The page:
Crimefighter exodus: Manhattan prosecutors flee DA office after Bragg takes helm

Prosecutors in soft-on-crime Manhattan District Attorney Alvin Bragg’s office are flooding the exits amid his “radical shift in policy,” The Post has learned.

Bragg’s controversial “Day One” memo issued on Jan. 3 told assistant district attorneys to not seek prison sentences for many criminals and to downgrade some felonies to misdemeanors. His leadership has already created a firestorm that has led to an online petition calling for him to be removed.

“I know one [ADA] who was with the office over 20 years who left without a job,” said a law enforcement source. “They didn’t want to work in this kind of office. They wanted to continue prosecuting the law.”

Over the past two weeks, at least a dozen lawyers have quit.

Among the departures is senior trial counsel Joan Illuzzi-Orbon, who successfully prosecuted Harvey Weinstein, and won a 2016 conviction in the infamous 1979 murder of Etan Patz.

Illuzzi-Orbon, a Republican, had been at the office since 1988, taking only a brief leave in 2015 for an unsuccessful run for District Attorney in Staten Island.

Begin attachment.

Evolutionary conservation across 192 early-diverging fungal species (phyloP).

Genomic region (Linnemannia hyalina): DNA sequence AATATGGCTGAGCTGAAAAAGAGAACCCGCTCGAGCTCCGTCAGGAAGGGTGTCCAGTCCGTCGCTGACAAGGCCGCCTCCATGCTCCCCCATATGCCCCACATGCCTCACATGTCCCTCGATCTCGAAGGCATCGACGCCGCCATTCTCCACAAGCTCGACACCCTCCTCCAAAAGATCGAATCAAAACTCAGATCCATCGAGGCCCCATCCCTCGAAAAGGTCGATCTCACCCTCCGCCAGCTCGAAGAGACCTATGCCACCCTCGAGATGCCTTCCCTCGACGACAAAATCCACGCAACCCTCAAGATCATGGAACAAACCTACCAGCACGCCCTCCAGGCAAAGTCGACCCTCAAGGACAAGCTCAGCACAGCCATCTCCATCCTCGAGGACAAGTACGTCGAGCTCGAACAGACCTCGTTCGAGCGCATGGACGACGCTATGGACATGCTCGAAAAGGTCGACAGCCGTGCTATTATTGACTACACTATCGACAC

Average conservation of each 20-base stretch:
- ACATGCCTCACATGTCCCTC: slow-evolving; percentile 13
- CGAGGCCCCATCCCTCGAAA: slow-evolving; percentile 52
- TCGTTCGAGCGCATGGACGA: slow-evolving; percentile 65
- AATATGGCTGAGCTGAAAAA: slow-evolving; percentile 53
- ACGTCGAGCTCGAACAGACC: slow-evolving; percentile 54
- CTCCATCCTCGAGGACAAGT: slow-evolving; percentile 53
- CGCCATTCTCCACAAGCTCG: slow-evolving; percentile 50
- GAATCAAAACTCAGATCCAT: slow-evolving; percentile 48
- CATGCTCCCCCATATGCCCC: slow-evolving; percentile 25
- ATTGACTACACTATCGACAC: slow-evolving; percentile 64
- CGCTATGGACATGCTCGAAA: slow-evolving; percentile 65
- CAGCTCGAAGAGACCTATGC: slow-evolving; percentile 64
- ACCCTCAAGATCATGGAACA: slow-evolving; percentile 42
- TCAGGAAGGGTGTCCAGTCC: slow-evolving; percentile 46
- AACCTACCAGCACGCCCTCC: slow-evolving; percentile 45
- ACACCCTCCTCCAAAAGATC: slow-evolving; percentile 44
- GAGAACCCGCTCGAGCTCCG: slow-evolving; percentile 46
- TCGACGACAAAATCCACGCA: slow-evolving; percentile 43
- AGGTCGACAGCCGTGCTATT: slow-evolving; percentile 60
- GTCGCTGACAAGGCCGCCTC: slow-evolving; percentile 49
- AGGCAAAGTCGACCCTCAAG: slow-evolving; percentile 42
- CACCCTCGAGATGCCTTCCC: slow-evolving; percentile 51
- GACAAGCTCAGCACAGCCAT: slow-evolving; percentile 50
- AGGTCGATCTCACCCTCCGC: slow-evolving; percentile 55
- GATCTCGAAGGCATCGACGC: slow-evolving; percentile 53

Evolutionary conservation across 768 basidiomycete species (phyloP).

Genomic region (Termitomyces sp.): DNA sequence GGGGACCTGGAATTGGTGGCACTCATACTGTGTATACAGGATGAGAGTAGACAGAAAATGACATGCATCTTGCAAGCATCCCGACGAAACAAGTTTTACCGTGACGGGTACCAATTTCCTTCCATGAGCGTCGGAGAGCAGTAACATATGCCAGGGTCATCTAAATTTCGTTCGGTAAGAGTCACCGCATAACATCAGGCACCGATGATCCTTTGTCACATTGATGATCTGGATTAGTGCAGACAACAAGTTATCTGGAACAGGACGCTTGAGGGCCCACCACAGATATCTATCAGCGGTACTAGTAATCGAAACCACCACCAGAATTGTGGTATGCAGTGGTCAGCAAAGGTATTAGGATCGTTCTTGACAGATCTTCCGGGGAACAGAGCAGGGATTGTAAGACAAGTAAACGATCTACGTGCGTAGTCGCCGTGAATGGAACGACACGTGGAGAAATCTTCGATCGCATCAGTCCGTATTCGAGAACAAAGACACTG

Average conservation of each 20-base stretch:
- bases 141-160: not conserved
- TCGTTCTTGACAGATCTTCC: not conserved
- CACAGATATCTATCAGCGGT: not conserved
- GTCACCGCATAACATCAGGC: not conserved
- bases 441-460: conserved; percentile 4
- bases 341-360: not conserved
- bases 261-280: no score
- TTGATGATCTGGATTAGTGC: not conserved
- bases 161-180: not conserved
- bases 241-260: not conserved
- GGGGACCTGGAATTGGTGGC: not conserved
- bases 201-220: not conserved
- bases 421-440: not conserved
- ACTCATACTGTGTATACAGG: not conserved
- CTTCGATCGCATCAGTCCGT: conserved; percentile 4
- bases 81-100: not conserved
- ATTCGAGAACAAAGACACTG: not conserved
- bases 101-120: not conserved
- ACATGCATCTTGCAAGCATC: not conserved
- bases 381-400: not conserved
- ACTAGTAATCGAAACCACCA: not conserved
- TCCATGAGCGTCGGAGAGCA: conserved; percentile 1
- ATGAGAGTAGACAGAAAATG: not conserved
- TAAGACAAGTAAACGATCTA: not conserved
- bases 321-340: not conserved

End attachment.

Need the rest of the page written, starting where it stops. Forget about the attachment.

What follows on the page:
. . .

Madeline Brame, the mother of murder victim Hason Correa, said she was worried about what Bragg’s policies — which include not seeking prison sentences of more than 20 years in most cases — would mean for the upcoming trail of her son’s accused killers. Correa, a 35-year-old Army vet, was stabbed to death in Harlem in 2018.

Brame said the prosecutor in the case left last year and she recently reached out to her replacement because she was feeling “Tortured, tormented, stressed out and frustrated not knowing now are these people only going to (get) 20 years for killing my boy.”

“He had no answers for me. None,” she said.

Crimefighter exodus: Manhattan prosecutors flee DA office after Bragg takes helm